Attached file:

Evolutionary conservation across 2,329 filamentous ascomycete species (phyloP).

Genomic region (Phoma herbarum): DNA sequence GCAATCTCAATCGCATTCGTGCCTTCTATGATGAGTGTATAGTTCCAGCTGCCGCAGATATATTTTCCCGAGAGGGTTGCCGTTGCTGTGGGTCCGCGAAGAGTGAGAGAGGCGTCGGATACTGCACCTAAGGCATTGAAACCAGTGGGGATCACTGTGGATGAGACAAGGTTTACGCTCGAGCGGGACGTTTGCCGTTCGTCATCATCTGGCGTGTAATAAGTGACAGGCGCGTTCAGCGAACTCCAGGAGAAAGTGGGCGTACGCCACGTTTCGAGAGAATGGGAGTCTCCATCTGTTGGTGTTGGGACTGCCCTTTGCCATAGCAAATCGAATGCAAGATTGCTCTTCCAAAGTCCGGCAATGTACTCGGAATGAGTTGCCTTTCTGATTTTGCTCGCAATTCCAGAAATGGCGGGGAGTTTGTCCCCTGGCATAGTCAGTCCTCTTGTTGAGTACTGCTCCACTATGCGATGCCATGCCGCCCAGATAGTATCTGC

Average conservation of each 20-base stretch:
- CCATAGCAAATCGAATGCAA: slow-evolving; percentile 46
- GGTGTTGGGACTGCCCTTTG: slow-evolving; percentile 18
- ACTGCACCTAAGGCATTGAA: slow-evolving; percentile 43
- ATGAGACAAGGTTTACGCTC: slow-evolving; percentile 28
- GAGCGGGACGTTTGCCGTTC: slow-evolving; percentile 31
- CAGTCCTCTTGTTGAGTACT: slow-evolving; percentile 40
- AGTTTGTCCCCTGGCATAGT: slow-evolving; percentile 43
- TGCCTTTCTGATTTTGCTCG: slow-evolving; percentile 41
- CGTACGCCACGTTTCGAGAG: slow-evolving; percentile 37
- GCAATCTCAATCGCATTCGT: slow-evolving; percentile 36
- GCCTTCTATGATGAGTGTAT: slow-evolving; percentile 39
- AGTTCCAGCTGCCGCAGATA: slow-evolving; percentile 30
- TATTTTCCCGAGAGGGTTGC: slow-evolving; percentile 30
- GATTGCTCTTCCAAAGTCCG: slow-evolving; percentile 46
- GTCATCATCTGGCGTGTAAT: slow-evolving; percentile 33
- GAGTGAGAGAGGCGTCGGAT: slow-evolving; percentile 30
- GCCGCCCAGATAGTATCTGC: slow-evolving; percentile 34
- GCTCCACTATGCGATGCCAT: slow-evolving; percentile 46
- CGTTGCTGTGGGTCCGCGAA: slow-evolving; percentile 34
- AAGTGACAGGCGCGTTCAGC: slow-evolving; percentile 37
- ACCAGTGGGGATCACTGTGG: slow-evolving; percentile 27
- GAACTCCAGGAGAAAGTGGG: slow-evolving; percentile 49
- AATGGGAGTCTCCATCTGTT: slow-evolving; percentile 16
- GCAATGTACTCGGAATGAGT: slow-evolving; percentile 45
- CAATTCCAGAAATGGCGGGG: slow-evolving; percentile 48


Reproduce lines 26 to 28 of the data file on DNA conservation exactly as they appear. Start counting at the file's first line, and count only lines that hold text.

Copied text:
- AATGGGAGTCTCCATCTGTT: slow-evolving; percentile 16
- GCAATGTACTCGGAATGAGT: slow-evolving; percentile 45
- CAATTCCAGAAATGGCGGGG: slow-evolving; percentile 48